Tuesday, April 29, 2008

TEENS HELP A TOWN GO GREEN

Tree Hugger interviewed Taylor Schmidt a 17-year-old member of the local Green Club in Greensburg Kansas, a town leveled by a tornado.

Taylor Schmitt: Well after at least 96% of the town was destroyed there has obviously been a massive need for rebuilding, and the town has come together as a big family, really, and it's been one joint effort to rebuild the town better than it was and more sustainable and green than it was. . .

TH: And what have people in Greensburg learned that's struck you particularly?

TS: Well we live in a very red, conservative state. It's the buckle of the Bible Belt. But we have become informed about green and see it as a universal concept. It's really a bipartisan issue, so I believe that parties shouldn't influence it. And green just makes sense to us, it's really simple switches. Simple ways you can build where it will last longer, save more energy, and use fewer resources. And there's been an incredible amount of folks helping us implement these ideas.

TH: How well do the other kids in Greensburg understand all of this?

TS: Kids have been the driving force for rebuilding. It's practically unprecedented. They've actually encouraged us to come into the process of rebuilding and haven't been shunning us like most people would. They've really embraced us; almost all of the youth have become involved in the rebuilding of Greensburg. We've been on committees with FEMA and there are around 20 students out of 100 involved on various committees and things like that.

And because of that involvement a green club has formed at Greensburg High School. Basically it's a group of kids that want to learn more about green, what it is, how simple it is, how we can implement it in our lives. And what affect it has on our lives, finances, and the city.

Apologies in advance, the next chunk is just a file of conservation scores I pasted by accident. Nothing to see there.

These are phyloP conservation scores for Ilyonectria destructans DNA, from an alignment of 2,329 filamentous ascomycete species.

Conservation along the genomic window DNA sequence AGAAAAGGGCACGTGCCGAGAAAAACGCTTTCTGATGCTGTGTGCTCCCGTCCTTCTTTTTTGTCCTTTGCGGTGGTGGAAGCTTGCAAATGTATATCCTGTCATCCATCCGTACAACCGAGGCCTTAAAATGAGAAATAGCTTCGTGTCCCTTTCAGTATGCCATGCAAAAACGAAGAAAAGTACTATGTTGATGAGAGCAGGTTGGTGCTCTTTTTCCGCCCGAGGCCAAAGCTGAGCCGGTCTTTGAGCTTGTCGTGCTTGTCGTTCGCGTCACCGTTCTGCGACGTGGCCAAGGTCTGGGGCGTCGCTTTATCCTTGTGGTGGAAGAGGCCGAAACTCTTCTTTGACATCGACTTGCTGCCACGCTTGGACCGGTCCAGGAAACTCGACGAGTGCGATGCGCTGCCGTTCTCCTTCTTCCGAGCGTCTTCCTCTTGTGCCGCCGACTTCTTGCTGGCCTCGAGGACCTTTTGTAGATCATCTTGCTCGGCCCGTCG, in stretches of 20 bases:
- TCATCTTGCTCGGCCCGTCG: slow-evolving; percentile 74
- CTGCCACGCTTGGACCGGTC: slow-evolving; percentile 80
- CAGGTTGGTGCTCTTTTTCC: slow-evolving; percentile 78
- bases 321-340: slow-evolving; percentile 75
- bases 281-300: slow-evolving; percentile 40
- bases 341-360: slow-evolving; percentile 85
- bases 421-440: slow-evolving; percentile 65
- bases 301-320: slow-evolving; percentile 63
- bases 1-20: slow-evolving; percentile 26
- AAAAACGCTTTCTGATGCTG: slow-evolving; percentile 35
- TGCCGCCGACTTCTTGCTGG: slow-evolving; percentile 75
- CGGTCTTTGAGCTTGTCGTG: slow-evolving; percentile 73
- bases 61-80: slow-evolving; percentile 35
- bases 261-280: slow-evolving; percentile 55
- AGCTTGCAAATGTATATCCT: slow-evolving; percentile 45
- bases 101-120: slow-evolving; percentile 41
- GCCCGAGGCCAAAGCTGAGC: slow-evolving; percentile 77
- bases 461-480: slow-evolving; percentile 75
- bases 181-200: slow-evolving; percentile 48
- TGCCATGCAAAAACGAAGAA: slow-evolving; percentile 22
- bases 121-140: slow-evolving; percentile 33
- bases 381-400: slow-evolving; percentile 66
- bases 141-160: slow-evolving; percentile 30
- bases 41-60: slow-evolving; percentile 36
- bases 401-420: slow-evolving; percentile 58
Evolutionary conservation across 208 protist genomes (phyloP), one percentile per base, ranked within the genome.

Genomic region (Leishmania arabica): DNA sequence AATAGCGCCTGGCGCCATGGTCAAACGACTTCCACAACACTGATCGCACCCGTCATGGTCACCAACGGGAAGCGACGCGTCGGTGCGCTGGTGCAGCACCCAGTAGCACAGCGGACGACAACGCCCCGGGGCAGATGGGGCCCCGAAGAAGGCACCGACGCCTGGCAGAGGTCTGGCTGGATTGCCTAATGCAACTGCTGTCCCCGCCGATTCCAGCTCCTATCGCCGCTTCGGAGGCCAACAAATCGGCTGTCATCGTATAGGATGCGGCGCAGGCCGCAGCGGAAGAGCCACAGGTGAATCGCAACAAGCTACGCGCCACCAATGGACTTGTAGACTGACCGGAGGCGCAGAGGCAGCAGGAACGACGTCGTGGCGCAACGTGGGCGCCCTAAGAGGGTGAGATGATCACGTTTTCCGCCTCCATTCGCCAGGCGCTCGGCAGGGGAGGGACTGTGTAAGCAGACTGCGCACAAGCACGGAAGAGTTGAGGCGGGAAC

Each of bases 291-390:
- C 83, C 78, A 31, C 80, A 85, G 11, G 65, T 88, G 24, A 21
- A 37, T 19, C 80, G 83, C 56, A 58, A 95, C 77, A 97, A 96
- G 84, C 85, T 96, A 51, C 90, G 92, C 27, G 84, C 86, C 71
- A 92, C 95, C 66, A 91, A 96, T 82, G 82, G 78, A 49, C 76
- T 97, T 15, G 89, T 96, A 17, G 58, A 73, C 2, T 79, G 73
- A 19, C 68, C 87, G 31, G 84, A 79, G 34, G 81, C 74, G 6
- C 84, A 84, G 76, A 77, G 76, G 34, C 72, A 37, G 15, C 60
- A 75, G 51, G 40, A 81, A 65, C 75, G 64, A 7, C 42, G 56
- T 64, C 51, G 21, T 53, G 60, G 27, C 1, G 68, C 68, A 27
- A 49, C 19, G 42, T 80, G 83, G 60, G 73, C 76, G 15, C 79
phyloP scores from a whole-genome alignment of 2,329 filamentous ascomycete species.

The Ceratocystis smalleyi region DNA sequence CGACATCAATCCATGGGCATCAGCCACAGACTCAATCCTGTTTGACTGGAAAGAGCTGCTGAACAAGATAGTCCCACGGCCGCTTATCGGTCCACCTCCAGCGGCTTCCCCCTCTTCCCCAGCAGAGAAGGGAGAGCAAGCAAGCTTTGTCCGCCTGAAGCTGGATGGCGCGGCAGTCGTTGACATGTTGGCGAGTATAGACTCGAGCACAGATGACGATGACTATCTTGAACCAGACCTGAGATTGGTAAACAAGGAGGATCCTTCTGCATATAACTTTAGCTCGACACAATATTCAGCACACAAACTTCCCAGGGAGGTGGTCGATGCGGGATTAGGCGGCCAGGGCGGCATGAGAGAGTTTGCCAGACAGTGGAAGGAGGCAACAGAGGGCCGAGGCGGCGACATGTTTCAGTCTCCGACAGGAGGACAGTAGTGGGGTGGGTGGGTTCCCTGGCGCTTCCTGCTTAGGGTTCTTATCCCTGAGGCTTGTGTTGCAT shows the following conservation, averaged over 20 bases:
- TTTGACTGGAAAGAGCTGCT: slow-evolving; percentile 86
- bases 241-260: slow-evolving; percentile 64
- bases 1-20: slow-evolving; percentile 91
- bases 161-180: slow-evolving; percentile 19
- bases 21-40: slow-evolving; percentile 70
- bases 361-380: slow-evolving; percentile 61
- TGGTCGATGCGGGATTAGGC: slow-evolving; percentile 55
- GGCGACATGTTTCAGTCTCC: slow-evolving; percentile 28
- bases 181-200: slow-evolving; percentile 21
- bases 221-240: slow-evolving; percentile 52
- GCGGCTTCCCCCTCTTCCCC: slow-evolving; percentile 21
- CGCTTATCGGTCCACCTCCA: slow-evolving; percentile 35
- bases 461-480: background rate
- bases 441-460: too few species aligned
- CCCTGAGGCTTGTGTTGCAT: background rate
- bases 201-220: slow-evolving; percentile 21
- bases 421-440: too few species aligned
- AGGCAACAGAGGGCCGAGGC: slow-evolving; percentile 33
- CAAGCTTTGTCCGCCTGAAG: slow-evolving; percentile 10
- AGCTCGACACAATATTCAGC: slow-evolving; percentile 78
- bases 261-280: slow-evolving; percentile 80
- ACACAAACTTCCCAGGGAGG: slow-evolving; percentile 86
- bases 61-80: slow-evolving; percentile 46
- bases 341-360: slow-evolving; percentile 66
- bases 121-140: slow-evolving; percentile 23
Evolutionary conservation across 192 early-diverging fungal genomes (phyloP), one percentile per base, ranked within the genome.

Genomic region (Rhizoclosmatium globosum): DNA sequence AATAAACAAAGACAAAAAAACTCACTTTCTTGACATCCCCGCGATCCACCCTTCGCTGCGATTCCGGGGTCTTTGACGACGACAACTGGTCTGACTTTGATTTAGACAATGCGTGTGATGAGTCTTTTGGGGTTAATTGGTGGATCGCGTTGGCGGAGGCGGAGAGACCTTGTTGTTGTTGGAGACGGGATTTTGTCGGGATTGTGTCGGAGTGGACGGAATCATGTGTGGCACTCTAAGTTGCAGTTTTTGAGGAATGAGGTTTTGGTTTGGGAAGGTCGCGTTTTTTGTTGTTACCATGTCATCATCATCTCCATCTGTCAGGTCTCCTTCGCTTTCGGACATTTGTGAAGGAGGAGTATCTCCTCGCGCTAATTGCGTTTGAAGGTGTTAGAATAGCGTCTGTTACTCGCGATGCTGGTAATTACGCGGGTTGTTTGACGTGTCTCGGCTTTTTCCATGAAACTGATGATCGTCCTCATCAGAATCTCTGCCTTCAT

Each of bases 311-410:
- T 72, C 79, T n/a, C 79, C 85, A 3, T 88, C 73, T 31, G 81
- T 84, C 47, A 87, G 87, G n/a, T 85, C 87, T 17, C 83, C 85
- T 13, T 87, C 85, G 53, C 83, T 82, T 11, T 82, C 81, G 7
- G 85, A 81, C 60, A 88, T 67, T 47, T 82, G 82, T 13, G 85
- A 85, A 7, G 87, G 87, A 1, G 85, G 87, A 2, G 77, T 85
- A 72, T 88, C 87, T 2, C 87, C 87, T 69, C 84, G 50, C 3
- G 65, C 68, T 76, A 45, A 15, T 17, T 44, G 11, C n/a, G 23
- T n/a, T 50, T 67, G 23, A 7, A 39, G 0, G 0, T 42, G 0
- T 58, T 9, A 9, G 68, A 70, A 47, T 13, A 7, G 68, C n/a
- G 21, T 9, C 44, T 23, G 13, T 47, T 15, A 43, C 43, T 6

It's just so exciting; I don't think you can find a person in the whole high school who doesn't know about going green.

TH: How have the youth of Greensburg helped others in town understand the concept of going green?

TS: We've been reading about it so we can help those who don't understand it as much in older generations; and as we learn more about things we can do ranging from emailing assignments or encouraging some people that are rebuilding to use CFLs instead of incandescent light bulbs we're really making a difference. The school community has really been supportive as well. The school is even going to be rebuilt to LEED platinum standards. . . We've even gone with several of our teachers up to Chicago to the national green building convention and learned about how we can rebuild school and town with green roofs for water, and other practices ranging from all sorts of simple things like using efficient lighting and efficient water usage to installing wind turbines and solar and geothermal heating. Our school is actually going to be powered by its own large wind turbine. . .

I think of myself as a 17-year old watching our town learn about how we can thrive again and even grow back better than we were before. Some people think how terrible it must be, but I think it's a blessing to live in such exciting times.

TH: What have you come to believe makes the town of Greensburg so unique?

TS: We've realized that the spirit of working together is what makes Greensburg so unique. Before this happened we all (the youth) wanted to leave, but now we want to stay. It's given us a reason to understand we have a long term affect on our community and the world. . .